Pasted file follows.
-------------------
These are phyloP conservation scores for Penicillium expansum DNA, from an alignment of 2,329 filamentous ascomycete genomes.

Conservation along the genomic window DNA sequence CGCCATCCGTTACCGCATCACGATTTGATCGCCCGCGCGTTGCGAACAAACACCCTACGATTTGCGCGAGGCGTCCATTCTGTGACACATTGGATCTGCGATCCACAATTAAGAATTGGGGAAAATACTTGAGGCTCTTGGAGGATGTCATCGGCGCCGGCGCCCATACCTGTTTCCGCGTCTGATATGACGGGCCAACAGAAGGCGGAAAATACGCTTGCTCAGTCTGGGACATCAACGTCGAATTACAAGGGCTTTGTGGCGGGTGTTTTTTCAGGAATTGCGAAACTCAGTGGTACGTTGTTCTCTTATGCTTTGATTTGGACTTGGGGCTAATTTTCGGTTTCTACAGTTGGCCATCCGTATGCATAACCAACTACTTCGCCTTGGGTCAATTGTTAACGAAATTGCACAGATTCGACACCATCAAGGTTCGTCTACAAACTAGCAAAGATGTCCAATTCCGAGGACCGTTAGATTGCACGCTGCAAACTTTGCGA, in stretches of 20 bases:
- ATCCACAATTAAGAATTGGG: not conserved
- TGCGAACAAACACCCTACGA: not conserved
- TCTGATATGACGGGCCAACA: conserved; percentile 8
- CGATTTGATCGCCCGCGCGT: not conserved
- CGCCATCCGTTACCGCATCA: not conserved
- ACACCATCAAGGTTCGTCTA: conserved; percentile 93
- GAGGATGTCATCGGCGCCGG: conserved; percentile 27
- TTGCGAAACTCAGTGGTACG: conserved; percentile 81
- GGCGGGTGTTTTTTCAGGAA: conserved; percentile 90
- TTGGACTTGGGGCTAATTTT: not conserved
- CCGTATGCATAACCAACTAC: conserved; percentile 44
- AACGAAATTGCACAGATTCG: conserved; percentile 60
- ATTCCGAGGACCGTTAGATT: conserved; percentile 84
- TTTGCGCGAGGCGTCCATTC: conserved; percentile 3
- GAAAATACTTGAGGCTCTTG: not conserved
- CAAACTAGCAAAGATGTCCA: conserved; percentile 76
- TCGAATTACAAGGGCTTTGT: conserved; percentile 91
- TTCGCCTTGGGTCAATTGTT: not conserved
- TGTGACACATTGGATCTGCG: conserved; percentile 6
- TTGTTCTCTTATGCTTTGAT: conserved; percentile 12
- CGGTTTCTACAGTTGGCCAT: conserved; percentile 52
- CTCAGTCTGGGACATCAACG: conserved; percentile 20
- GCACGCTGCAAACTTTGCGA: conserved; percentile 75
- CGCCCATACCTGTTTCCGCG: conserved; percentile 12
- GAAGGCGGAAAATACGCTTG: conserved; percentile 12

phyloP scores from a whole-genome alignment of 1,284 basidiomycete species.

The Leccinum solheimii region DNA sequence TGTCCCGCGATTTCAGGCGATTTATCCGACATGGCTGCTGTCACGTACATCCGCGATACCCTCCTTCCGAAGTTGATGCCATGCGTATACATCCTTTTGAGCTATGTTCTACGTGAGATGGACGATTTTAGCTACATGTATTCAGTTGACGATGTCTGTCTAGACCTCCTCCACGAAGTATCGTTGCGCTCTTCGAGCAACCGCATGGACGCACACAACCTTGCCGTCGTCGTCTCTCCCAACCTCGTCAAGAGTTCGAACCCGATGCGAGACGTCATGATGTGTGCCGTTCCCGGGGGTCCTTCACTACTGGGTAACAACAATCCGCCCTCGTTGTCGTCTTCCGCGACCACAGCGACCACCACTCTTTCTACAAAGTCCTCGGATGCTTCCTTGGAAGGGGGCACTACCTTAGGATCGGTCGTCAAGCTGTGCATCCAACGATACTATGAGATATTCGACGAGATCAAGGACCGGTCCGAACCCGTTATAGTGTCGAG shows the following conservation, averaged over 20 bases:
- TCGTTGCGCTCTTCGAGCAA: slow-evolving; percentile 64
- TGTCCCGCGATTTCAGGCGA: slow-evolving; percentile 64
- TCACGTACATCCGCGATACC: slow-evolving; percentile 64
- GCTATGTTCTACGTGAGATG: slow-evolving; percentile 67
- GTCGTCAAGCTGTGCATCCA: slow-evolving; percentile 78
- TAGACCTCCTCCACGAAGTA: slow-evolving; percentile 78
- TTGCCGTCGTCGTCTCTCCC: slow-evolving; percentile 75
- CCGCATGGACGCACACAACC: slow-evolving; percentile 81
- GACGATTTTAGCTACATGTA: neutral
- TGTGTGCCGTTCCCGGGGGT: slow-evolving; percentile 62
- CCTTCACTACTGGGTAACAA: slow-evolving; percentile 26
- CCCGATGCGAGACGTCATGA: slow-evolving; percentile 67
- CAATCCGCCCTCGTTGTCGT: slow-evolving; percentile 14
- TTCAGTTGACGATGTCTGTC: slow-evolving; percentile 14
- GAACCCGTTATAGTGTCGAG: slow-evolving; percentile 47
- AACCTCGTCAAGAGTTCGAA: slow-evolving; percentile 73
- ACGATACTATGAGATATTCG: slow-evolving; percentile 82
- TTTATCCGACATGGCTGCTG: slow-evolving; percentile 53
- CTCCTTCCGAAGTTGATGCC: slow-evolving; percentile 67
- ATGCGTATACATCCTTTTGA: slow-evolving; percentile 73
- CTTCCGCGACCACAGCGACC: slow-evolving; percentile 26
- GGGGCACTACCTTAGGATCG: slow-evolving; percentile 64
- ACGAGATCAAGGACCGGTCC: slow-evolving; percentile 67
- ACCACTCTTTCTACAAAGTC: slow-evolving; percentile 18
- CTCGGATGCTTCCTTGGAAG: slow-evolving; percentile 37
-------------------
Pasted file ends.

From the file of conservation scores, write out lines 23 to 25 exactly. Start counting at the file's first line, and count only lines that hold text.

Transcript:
- CGGTTTCTACAGTTGGCCAT: conserved; percentile 52
- CTCAGTCTGGGACATCAACG: conserved; percentile 20
- GCACGCTGCAAACTTTGCGA: conserved; percentile 75